The main objectives for me in coming up with a solution that is reasonable cost, i.e. £60 basic handset, £100 advance handset, then the customer can decide dependent on their budget. :roll: basically if they want cool, they're going to have to pay for it, and through the nose it would seem! I am glad the telephony industry is moving forward and VOIP becoming more mature and viable, and the phones are catching up in design just like the PC turning from the bland beige to sleeker more appearling designs. I think we're sort of getting into the 2nd generation of phones with regards to looks now.

    p.s. I take it you're a reseller, how many 3CX deployments have you done and what sort of scale ? Thanks for letting me know.

    Lewis
     
    Stop hovering to collapse... Click to collapse... Hover to expand... Click to expand...
  6. Discovery Technology

    Joined:
    Apr 19, 2008
    Messages:
    278
    Likes Received:
    0
    Hi Lewis,

    Just be careful mixing IP phone vendors in the same network as you may lose some of the smoothness in transferring calls internally. (I noticed this with Cisco and SNOM phones on the same network and in some cases was losing audio between the transfers, although it could have been a setting that was hiding from me at the time). Either way, it does add a little more complexity to the setup so it is good to be careful there.

    Re: the Patton gateways, some good advice would be a) don't stray too far from the defaults in the wizard or you won't even see the "generate config file" button appear (4 lines is good), b) don't use the 0/0 lifeline port or you will miss some calls and c) check the inbound caller ID as they come in - are you missing a leading character? If so, there is an easy one-line fix for this. They appear to work really well otherwise.

    I have found that the Linksys phones have a very easy-to-use GUI as I have worked with the PAP2 ATA's quite a bit - the dial plan stuff is very easy to work with and you can modify the ring tones very easily as well. Some echo problems have been reported in the forums though so be careful of this (we also had a customer that reported this a little while ago ourselves). Nice looking though, and you're right - one of the least expensive options to consider.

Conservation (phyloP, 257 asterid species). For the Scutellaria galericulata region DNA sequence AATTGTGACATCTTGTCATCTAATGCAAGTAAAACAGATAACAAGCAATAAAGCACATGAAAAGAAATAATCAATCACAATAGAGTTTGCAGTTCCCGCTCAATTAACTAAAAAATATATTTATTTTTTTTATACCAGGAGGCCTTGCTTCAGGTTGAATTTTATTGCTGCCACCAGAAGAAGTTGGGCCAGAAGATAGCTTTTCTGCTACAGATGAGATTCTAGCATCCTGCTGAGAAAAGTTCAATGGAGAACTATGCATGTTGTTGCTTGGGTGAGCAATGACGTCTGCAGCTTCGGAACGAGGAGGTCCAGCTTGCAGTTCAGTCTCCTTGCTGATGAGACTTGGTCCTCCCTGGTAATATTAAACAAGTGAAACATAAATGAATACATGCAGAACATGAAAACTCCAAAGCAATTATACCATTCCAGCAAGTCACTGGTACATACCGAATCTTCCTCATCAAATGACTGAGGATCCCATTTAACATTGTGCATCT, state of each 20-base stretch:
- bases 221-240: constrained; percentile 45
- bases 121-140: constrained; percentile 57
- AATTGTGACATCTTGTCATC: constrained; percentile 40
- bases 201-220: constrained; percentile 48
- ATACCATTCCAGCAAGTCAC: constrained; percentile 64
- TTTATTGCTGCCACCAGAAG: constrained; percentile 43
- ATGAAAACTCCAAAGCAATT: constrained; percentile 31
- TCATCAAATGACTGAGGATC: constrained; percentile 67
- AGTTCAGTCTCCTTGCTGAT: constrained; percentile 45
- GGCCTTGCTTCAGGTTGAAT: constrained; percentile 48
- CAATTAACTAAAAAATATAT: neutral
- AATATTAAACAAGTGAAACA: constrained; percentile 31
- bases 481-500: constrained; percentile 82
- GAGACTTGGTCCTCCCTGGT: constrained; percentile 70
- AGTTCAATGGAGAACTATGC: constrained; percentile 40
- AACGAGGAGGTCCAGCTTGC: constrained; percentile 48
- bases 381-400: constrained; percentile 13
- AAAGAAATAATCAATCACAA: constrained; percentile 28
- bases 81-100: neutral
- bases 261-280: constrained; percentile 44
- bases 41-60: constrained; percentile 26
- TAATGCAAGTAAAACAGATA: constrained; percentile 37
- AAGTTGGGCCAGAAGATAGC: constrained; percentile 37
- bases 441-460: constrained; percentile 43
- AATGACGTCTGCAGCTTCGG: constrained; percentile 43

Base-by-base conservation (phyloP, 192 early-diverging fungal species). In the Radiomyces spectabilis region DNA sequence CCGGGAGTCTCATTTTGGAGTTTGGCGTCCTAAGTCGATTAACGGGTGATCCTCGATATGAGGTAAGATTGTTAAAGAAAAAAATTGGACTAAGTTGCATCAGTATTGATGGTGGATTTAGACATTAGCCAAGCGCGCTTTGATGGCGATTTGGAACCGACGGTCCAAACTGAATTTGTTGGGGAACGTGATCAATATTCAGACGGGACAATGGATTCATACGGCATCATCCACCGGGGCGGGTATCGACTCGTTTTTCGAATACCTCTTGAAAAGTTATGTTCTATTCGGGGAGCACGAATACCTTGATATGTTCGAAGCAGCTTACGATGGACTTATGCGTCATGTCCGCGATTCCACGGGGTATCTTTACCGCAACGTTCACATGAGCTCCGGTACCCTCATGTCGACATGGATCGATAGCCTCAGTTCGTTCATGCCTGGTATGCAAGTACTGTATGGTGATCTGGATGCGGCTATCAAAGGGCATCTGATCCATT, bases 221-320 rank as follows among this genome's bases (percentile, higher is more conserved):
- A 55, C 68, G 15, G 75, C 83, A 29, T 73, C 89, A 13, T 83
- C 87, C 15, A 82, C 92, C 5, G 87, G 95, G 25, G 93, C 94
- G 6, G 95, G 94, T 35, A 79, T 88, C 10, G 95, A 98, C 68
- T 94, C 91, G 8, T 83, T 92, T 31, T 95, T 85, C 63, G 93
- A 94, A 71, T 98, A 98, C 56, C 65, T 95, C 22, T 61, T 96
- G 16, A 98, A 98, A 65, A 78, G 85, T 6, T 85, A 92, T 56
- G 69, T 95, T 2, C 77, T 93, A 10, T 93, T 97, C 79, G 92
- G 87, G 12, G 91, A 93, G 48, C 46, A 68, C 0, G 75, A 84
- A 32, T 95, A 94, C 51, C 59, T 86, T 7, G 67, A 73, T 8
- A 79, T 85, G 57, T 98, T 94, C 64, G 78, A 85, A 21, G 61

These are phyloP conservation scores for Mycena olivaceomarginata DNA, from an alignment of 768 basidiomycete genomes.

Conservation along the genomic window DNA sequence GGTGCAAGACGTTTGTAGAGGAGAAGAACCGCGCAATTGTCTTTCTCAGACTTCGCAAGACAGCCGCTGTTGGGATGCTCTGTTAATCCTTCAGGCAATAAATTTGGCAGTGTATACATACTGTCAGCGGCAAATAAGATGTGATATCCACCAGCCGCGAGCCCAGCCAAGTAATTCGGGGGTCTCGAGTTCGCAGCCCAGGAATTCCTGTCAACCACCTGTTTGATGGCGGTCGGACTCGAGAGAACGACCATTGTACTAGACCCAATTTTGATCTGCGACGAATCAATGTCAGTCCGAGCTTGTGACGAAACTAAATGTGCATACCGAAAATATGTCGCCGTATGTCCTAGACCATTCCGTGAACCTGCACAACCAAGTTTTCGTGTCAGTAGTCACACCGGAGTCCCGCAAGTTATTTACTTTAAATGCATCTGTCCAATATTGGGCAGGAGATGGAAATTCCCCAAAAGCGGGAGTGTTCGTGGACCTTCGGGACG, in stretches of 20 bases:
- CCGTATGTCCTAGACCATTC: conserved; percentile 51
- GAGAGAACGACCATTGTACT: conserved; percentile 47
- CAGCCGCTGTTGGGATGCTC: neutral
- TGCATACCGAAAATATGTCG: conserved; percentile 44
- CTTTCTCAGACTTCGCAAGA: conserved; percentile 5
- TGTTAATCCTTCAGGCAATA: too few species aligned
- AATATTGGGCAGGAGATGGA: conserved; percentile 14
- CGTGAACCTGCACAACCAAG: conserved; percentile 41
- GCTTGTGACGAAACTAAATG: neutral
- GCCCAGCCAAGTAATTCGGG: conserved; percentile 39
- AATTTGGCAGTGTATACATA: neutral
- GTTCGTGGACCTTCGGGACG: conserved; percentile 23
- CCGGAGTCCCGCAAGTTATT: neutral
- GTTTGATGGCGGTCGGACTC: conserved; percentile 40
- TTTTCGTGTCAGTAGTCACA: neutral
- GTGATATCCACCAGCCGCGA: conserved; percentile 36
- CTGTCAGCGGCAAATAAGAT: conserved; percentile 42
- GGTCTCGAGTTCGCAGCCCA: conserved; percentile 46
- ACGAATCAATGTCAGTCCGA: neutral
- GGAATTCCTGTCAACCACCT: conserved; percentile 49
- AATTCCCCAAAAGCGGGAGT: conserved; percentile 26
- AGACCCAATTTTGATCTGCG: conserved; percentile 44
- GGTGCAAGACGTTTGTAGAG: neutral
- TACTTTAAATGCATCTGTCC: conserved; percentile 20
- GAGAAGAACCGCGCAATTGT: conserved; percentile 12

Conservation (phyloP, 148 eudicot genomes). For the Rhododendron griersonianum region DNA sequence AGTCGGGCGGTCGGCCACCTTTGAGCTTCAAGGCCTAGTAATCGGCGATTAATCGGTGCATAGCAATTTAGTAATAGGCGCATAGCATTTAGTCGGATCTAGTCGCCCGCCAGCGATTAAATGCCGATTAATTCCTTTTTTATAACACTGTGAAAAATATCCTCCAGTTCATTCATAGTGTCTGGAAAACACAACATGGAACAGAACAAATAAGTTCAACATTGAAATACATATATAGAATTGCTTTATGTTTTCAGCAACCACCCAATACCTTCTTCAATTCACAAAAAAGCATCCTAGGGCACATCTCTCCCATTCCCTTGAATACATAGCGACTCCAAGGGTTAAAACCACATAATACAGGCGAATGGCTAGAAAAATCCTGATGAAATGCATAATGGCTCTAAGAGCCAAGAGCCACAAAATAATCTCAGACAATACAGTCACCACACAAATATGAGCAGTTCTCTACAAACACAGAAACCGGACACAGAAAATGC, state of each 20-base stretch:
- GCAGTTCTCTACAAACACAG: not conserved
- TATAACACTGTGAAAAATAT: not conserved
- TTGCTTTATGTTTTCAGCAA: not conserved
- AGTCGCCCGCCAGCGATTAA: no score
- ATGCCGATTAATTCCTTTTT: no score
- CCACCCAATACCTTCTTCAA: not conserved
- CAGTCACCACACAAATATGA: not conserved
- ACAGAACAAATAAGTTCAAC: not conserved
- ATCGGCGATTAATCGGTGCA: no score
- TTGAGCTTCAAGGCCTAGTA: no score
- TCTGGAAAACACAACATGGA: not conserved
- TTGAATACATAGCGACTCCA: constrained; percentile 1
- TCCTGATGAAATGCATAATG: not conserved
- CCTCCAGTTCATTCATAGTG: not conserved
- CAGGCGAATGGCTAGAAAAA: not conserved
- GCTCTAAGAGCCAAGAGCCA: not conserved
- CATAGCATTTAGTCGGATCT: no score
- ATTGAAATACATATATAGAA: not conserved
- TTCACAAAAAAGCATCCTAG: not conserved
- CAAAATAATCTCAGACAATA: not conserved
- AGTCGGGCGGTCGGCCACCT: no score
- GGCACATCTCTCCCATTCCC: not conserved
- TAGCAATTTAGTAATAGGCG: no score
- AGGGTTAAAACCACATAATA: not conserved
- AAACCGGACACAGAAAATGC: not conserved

Polycom have a nice video handset that you may want to take a look at as well whilst you're looking around for possible handset vendors...

    The real challenge I suspect will be to match the colour of the handsets around the office ultimately as white and black may look a little wierd.

    The local 3CX Australian office have been working with the "Yealink" IP phones as well which appear to be fairly inexpensive and look fairly professional also.
     
    Stop hovering to collapse... Click to collapse... Hover to expand... Click to expand...
  7. ziptalk

    ziptalk New Member

    Joined:
    Nov 16, 2008
    Messages:
    180
    Likes Received:
    0
    Thanks for that information.

    Linksys look the safe-bet for me at the moment, particularly in the testing stages. I may get adventurous with the SNOM 820 and inter-mingling other handsets for evaluation. Whatever deployment we do it will be conditional that the phones will be the same manufacturer, with at most 2-3 model variations, i.e. entry-level basic phone, advance phone and a reception-type phone. I think I'll start with Linksys SPA-942s and go from there, most of our anticipated installs will be ripping out the existing digital hardware-based PBX phone systems, like Nortel, Panasonic, Avaya etc.


    Lewis
     
    Stop hovering to collapse... Click to collapse... Hover to expand... Click to expand...
Thread Status:
Not open for further replies.